The Effects of Performance Anxiety Management Training on Musicians’ Self-Efficacy, State Anxiety and Musical Performance Quality
Date of Award
Master of Music
Dr. James F. McCarthy
Dr. Richard N. O'Hearn
Masters Thesis-Open Access
The purpose of this study was to investigate the effects of Performance Anxiety Management Training (PAMT) on levels of perceived self-efficacy, state anxiety, and performance quality of undergraduate musicians performing under stressful conditions. Nineteen undergraduate music majors were selected for this study. Ten received PAMT, and nine received no treatment. Subjects were tested immediately prior to a stressful evaluative performance jury on self-assessed measures of self-efficacy and state anxiety. Adjudicating music faculty determined subjects' level of performance quality. Analysis of variance revealed that subjects in the PAMT group had significantly higher scores on measures of self-efficacy, and significantly lower scores on measures of state anxiety. No significant difference was found between groups on measures of musical performance quality.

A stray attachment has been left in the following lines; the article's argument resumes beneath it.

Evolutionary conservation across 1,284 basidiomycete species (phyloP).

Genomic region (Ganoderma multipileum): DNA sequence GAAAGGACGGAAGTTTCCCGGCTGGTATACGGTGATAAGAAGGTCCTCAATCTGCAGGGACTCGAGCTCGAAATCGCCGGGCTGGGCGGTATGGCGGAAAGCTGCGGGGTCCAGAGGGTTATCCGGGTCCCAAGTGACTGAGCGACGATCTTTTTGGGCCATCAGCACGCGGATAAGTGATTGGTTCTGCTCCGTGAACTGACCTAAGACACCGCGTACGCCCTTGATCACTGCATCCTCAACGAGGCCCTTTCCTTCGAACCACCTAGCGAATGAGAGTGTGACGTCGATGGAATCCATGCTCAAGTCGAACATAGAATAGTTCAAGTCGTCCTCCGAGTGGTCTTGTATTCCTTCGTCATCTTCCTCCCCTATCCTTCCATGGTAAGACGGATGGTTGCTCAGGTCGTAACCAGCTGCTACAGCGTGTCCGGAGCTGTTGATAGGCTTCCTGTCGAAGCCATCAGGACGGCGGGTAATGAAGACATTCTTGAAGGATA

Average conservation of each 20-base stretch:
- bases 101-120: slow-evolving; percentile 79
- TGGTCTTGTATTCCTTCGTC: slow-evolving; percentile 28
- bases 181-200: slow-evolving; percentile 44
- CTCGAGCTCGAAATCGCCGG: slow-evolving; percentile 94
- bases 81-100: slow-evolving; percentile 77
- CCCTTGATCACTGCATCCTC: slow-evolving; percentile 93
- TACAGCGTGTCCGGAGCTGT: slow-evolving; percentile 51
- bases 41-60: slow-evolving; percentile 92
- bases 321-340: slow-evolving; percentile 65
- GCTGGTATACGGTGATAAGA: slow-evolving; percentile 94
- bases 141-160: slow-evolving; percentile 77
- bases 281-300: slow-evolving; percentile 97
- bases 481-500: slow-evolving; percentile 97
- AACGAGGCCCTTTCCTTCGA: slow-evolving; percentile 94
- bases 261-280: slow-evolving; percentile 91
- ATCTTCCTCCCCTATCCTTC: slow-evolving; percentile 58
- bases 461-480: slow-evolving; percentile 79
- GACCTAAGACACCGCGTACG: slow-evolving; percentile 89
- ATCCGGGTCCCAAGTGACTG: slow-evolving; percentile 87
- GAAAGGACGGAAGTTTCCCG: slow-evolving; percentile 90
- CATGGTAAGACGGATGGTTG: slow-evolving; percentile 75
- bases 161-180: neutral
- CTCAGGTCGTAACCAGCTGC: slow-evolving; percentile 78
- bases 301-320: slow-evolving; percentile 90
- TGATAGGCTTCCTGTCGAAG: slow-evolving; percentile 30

Mansberger, Nancy Barnes, "The Effects of Performance Anxiety Management Training on Musicians’ Self-Efficacy, State Anxiety and Musical Performance Quality" (1988). Masters Theses. 1205.